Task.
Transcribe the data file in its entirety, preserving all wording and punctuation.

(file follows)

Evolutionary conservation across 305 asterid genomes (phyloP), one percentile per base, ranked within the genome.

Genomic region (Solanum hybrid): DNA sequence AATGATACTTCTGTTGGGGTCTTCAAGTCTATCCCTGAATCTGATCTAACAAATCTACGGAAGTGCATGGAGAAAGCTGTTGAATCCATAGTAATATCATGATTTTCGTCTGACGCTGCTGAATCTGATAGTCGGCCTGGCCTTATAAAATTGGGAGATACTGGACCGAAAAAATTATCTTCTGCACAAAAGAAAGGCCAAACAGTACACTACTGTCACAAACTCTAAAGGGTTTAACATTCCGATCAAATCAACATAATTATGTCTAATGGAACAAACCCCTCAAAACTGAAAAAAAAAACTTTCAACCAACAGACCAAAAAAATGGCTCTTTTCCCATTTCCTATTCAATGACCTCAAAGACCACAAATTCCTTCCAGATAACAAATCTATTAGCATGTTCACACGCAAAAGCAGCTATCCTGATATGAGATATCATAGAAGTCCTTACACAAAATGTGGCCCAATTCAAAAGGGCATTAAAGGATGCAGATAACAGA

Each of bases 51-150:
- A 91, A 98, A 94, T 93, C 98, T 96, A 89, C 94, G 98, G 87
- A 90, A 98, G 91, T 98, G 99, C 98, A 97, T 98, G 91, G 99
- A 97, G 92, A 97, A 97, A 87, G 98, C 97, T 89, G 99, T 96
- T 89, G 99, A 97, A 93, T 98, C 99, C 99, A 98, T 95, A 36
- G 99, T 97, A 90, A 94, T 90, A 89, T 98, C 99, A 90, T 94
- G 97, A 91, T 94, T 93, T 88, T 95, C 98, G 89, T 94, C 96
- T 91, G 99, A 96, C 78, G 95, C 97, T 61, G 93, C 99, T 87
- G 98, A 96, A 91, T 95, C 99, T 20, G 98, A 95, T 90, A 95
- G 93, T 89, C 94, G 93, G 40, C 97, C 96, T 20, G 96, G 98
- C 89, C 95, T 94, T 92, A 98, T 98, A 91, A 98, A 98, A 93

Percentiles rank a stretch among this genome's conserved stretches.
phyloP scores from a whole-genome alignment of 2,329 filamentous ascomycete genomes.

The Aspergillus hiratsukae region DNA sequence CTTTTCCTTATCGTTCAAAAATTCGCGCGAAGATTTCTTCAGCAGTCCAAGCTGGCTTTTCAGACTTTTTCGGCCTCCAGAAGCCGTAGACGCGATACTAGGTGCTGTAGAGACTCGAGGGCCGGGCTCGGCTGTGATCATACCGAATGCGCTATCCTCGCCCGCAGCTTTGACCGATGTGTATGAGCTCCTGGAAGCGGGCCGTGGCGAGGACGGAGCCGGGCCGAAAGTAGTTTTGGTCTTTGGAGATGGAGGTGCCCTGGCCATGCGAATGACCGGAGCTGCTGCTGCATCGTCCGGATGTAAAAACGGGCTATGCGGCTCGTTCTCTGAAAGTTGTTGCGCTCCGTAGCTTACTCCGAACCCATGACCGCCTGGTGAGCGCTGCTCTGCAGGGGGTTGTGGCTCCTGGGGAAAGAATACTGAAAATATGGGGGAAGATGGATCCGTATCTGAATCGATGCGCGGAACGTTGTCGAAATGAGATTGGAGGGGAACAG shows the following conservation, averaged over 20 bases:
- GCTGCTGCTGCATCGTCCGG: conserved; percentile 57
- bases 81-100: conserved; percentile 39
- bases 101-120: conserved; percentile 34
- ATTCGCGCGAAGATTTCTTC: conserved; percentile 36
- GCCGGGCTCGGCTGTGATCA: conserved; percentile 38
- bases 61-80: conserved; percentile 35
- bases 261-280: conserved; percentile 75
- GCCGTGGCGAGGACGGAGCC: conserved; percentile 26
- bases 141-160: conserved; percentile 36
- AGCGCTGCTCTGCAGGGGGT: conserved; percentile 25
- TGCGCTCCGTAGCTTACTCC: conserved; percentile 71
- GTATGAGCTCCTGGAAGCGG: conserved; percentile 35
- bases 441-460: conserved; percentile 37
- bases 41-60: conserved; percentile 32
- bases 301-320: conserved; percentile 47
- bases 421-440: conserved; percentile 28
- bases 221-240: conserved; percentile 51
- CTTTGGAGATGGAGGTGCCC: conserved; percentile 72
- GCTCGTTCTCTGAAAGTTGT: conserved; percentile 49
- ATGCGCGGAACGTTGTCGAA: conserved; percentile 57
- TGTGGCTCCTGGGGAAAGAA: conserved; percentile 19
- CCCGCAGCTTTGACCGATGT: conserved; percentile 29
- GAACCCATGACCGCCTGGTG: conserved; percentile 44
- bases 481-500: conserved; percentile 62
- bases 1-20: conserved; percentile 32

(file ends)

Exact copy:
Evolutionary conservation across 305 asterid genomes (phyloP), one percentile per base, ranked within the genome.

Genomic region (Solanum hybrid): DNA sequence AATGATACTTCTGTTGGGGTCTTCAAGTCTATCCCTGAATCTGATCTAACAAATCTACGGAAGTGCATGGAGAAAGCTGTTGAATCCATAGTAATATCATGATTTTCGTCTGACGCTGCTGAATCTGATAGTCGGCCTGGCCTTATAAAATTGGGAGATACTGGACCGAAAAAATTATCTTCTGCACAAAAGAAAGGCCAAACAGTACACTACTGTCACAAACTCTAAAGGGTTTAACATTCCGATCAAATCAACATAATTATGTCTAATGGAACAAACCCCTCAAAACTGAAAAAAAAAACTTTCAACCAACAGACCAAAAAAATGGCTCTTTTCCCATTTCCTATTCAATGACCTCAAAGACCACAAATTCCTTCCAGATAACAAATCTATTAGCATGTTCACACGCAAAAGCAGCTATCCTGATATGAGATATCATAGAAGTCCTTACACAAAATGTGGCCCAATTCAAAAGGGCATTAAAGGATGCAGATAACAGA

Each of bases 51-150:
- A 91, A 98, A 94, T 93, C 98, T 96, A 89, C 94, G 98, G 87
- A 90, A 98, G 91, T 98, G 99, C 98, A 97, T 98, G 91, G 99
- A 97, G 92, A 97, A 97, A 87, G 98, C 97, T 89, G 99, T 96
- T 89, G 99, A 97, A 93, T 98, C 99, C 99, A 98, T 95, A 36
- G 99, T 97, A 90, A 94, T 90, A 89, T 98, C 99, A 90, T 94
- G 97, A 91, T 94, T 93, T 88, T 95, C 98, G 89, T 94, C 96
- T 91, G 99, A 96, C 78, G 95, C 97, T 61, G 93, C 99, T 87
- G 98, A 96, A 91, T 95, C 99, T 20, G 98, A 95, T 90, A 95
- G 93, T 89, C 94, G 93, G 40, C 97, C 96, T 20, G 96, G 98
- C 89, C 95, T 94, T 92, A 98, T 98, A 91, A 98, A 98, A 93

Percentiles rank a stretch among this genome's conserved stretches.
phyloP scores from a whole-genome alignment of 2,329 filamentous ascomycete genomes.

The Aspergillus hiratsukae region DNA sequence CTTTTCCTTATCGTTCAAAAATTCGCGCGAAGATTTCTTCAGCAGTCCAAGCTGGCTTTTCAGACTTTTTCGGCCTCCAGAAGCCGTAGACGCGATACTAGGTGCTGTAGAGACTCGAGGGCCGGGCTCGGCTGTGATCATACCGAATGCGCTATCCTCGCCCGCAGCTTTGACCGATGTGTATGAGCTCCTGGAAGCGGGCCGTGGCGAGGACGGAGCCGGGCCGAAAGTAGTTTTGGTCTTTGGAGATGGAGGTGCCCTGGCCATGCGAATGACCGGAGCTGCTGCTGCATCGTCCGGATGTAAAAACGGGCTATGCGGCTCGTTCTCTGAAAGTTGTTGCGCTCCGTAGCTTACTCCGAACCCATGACCGCCTGGTGAGCGCTGCTCTGCAGGGGGTTGTGGCTCCTGGGGAAAGAATACTGAAAATATGGGGGAAGATGGATCCGTATCTGAATCGATGCGCGGAACGTTGTCGAAATGAGATTGGAGGGGAACAG shows the following conservation, averaged over 20 bases:
- GCTGCTGCTGCATCGTCCGG: conserved; percentile 57
- bases 81-100: conserved; percentile 39
- bases 101-120: conserved; percentile 34
- ATTCGCGCGAAGATTTCTTC: conserved; percentile 36
- GCCGGGCTCGGCTGTGATCA: conserved; percentile 38
- bases 61-80: conserved; percentile 35
- bases 261-280: conserved; percentile 75
- GCCGTGGCGAGGACGGAGCC: conserved; percentile 26
- bases 141-160: conserved; percentile 36
- AGCGCTGCTCTGCAGGGGGT: conserved; percentile 25
- TGCGCTCCGTAGCTTACTCC: conserved; percentile 71
- GTATGAGCTCCTGGAAGCGG: conserved; percentile 35
- bases 441-460: conserved; percentile 37
- bases 41-60: conserved; percentile 32
- bases 301-320: conserved; percentile 47
- bases 421-440: conserved; percentile 28
- bases 221-240: conserved; percentile 51
- CTTTGGAGATGGAGGTGCCC: conserved; percentile 72
- GCTCGTTCTCTGAAAGTTGT: conserved; percentile 49
- ATGCGCGGAACGTTGTCGAA: conserved; percentile 57
- TGTGGCTCCTGGGGAAAGAA: conserved; percentile 19
- CCCGCAGCTTTGACCGATGT: conserved; percentile 29
- GAACCCATGACCGCCTGGTG: conserved; percentile 44
- bases 481-500: conserved; percentile 62
- bases 1-20: conserved; percentile 32